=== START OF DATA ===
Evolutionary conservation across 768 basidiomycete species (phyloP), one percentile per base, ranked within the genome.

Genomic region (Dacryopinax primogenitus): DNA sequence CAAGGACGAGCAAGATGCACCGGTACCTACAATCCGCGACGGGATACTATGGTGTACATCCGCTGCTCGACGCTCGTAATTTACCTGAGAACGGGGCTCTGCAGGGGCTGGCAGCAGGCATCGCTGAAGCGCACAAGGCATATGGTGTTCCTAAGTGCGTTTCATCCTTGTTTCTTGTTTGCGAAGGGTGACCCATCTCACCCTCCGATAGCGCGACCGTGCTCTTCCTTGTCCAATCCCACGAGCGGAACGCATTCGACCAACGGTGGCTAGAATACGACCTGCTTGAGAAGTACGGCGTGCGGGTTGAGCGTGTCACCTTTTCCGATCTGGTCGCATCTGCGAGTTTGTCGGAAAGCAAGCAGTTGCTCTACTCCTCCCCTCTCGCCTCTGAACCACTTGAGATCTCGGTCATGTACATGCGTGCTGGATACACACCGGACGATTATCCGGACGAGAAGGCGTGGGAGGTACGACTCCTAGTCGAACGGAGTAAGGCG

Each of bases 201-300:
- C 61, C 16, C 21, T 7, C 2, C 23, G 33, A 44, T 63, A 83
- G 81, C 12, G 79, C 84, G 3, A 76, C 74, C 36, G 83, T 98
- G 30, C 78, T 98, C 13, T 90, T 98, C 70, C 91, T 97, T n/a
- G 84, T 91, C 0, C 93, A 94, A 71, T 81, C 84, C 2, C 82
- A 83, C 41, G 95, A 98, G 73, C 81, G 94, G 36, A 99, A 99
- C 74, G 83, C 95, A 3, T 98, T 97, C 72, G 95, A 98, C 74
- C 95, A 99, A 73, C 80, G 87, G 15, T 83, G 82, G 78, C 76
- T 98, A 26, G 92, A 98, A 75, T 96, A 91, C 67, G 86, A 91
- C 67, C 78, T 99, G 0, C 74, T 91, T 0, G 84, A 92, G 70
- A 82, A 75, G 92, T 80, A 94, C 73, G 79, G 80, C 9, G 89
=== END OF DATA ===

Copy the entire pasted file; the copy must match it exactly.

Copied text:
Evolutionary conservation across 768 basidiomycete species (phyloP), one percentile per base, ranked within the genome.

Genomic region (Dacryopinax primogenitus): DNA sequence CAAGGACGAGCAAGATGCACCGGTACCTACAATCCGCGACGGGATACTATGGTGTACATCCGCTGCTCGACGCTCGTAATTTACCTGAGAACGGGGCTCTGCAGGGGCTGGCAGCAGGCATCGCTGAAGCGCACAAGGCATATGGTGTTCCTAAGTGCGTTTCATCCTTGTTTCTTGTTTGCGAAGGGTGACCCATCTCACCCTCCGATAGCGCGACCGTGCTCTTCCTTGTCCAATCCCACGAGCGGAACGCATTCGACCAACGGTGGCTAGAATACGACCTGCTTGAGAAGTACGGCGTGCGGGTTGAGCGTGTCACCTTTTCCGATCTGGTCGCATCTGCGAGTTTGTCGGAAAGCAAGCAGTTGCTCTACTCCTCCCCTCTCGCCTCTGAACCACTTGAGATCTCGGTCATGTACATGCGTGCTGGATACACACCGGACGATTATCCGGACGAGAAGGCGTGGGAGGTACGACTCCTAGTCGAACGGAGTAAGGCG

Each of bases 201-300:
- C 61, C 16, C 21, T 7, C 2, C 23, G 33, A 44, T 63, A 83
- G 81, C 12, G 79, C 84, G 3, A 76, C 74, C 36, G 83, T 98
- G 30, C 78, T 98, C 13, T 90, T 98, C 70, C 91, T 97, T n/a
- G 84, T 91, C 0, C 93, A 94, A 71, T 81, C 84, C 2, C 82
- A 83, C 41, G 95, A 98, G 73, C 81, G 94, G 36, A 99, A 99
- C 74, G 83, C 95, A 3, T 98, T 97, C 72, G 95, A 98, C 74
- C 95, A 99, A 73, C 80, G 87, G 15, T 83, G 82, G 78, C 76
- T 98, A 26, G 92, A 98, A 75, T 96, A 91, C 67, G 86, A 91
- C 67, C 78, T 99, G 0, C 74, T 91, T 0, G 84, A 92, G 70
- A 82, A 75, G 92, T 80, A 94, C 73, G 79, G 80, C 9, G 89